Rumors and Legends tells a wide variety of stories. There are songs of self-scrutiny (“Turn the Key”), chance encounters with good love (“Two Ships”, “Sometimes”), failing relationships (“I Can’t”) as well as discourses on family (“Limberlost”, “As Small As We Are”). But the album Rumors and Legends, starts off ambitiously with one of Western culture’s greatest Legends: that of Homer’s Illiad.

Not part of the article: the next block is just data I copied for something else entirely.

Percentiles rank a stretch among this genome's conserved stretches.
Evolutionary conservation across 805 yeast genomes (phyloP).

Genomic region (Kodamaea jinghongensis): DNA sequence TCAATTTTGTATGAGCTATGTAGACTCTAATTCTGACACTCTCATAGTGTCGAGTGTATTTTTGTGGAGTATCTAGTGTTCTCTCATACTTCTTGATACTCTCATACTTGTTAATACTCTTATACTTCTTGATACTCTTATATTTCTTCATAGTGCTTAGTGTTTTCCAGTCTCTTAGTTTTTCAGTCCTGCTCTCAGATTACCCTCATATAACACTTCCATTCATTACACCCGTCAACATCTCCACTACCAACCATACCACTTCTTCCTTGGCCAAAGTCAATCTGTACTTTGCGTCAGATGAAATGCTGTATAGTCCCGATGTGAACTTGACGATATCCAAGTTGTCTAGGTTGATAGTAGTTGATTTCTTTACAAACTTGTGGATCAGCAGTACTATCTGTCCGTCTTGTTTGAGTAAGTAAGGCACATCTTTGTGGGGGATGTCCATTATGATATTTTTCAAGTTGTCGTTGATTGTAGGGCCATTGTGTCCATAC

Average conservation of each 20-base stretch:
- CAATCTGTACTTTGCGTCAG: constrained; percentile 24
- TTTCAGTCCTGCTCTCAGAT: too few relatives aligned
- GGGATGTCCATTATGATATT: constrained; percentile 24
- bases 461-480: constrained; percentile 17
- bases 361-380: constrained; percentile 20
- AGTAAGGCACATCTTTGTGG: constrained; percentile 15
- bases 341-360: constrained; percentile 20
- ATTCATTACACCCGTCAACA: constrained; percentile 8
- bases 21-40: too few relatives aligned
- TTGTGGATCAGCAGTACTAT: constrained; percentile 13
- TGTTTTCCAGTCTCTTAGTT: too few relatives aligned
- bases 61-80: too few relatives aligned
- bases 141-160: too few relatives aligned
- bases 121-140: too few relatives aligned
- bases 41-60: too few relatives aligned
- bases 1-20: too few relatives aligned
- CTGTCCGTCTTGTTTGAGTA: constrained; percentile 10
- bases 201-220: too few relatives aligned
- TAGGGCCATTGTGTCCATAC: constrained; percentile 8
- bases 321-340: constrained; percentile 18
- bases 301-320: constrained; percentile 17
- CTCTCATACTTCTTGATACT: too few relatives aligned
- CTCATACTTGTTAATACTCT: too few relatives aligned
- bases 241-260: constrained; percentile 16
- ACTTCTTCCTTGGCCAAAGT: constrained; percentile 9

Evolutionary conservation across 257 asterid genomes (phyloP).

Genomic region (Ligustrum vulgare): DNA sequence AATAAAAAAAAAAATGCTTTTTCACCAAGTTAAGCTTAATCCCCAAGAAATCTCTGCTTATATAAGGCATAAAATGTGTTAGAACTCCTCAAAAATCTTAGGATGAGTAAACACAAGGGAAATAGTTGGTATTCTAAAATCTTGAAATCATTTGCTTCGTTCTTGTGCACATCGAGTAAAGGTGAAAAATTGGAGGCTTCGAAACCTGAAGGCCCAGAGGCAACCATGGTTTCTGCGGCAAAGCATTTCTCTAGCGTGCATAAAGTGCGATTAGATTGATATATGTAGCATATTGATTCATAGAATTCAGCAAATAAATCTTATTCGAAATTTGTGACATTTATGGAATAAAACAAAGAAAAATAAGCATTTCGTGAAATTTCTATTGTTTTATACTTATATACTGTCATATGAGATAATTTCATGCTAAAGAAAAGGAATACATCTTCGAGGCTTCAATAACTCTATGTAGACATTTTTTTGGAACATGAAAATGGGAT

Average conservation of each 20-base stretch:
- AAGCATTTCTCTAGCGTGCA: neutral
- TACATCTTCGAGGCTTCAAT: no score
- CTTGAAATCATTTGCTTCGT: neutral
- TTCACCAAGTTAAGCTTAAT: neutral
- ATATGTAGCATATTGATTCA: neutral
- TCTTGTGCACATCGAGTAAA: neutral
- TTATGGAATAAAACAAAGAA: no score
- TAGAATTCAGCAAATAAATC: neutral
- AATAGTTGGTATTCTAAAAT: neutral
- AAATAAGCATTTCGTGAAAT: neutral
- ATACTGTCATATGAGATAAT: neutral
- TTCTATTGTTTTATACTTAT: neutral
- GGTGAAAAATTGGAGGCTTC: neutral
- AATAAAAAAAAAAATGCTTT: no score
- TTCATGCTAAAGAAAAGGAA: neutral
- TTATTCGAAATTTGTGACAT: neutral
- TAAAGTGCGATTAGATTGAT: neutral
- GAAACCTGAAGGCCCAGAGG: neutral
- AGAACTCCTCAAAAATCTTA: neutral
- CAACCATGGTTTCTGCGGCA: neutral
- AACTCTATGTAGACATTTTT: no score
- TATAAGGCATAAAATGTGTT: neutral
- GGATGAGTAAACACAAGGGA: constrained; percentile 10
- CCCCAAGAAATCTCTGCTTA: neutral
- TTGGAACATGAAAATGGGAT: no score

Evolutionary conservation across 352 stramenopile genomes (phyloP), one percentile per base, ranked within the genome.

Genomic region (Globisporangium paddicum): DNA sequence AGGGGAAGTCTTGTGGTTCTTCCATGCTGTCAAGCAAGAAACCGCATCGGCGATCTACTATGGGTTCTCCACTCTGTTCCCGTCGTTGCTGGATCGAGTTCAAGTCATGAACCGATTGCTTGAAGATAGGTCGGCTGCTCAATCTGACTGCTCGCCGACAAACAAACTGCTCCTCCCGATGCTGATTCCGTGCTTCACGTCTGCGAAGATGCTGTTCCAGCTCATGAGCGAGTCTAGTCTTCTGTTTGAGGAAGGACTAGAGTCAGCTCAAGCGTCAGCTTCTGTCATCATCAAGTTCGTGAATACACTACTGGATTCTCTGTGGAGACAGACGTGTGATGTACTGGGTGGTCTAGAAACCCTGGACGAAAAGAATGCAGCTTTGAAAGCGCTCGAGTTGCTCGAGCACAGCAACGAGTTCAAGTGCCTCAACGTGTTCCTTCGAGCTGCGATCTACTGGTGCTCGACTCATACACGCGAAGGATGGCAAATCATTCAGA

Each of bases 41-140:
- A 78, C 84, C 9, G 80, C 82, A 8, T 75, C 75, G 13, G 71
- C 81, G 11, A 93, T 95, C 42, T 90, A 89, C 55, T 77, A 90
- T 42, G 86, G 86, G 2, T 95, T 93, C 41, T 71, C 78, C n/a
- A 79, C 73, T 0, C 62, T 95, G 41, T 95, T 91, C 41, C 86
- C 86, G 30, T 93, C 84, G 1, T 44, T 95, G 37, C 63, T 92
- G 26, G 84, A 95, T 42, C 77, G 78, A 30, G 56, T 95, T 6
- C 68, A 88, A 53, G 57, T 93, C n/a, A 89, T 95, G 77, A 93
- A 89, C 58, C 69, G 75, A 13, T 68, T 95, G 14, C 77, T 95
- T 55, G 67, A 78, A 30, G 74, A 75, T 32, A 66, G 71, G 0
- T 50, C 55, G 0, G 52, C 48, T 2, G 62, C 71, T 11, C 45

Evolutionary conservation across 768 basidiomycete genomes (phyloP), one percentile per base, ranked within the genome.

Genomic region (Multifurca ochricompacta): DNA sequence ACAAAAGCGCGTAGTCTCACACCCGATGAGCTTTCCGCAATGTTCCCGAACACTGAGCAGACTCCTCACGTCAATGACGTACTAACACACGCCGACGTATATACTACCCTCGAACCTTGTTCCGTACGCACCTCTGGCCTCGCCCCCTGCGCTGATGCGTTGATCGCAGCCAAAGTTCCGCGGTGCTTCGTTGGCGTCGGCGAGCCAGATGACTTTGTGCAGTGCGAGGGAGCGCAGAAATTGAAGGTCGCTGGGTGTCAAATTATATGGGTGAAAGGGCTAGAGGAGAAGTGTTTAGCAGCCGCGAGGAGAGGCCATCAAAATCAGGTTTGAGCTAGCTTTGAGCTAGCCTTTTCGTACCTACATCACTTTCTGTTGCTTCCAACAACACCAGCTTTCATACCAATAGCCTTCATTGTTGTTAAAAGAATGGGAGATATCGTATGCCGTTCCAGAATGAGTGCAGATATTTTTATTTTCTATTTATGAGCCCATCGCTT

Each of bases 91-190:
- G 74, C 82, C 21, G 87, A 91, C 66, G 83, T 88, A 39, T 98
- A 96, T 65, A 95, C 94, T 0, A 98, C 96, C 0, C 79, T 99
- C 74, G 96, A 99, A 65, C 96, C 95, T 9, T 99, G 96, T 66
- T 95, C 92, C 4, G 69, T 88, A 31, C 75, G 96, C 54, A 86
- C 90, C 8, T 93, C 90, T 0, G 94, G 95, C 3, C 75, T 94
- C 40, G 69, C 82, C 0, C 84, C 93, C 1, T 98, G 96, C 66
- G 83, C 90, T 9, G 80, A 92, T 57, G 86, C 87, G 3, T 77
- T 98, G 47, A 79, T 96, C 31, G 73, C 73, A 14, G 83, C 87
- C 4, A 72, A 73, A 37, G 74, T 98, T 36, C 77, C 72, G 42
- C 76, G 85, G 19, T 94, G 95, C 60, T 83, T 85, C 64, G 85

The opening track “Achilles” references the particular point in Achilles’ life when his mother, Thetis, dipped the baby Achilles into the river Styx. The immortal waters were supposed to make Achilles invincible, but one small part of Achilles’ heel (the Achilles tendon) was not touched by the water and thus years later Achilles would die in battle because of an arrow wound to this part of his leg. Balke cleverly plays with this mythology in “Achilles” (“I’ve been so careful to keep / my heel safely in my shoes”), but turns the fatal arrow of the ancient Greek mythology into an undefined “you”. This “you” presumably refers to a lover. But unlike the arrow from Homer, which leads to Achilles’ death, Balke’s “you” is a “wonderful” thing, which causes Balke’s head to “spin”. Love for Balke is not necessarily a deadly arrow, but it is something that is confusing and she delves into the love’s confusion in the rest of the album.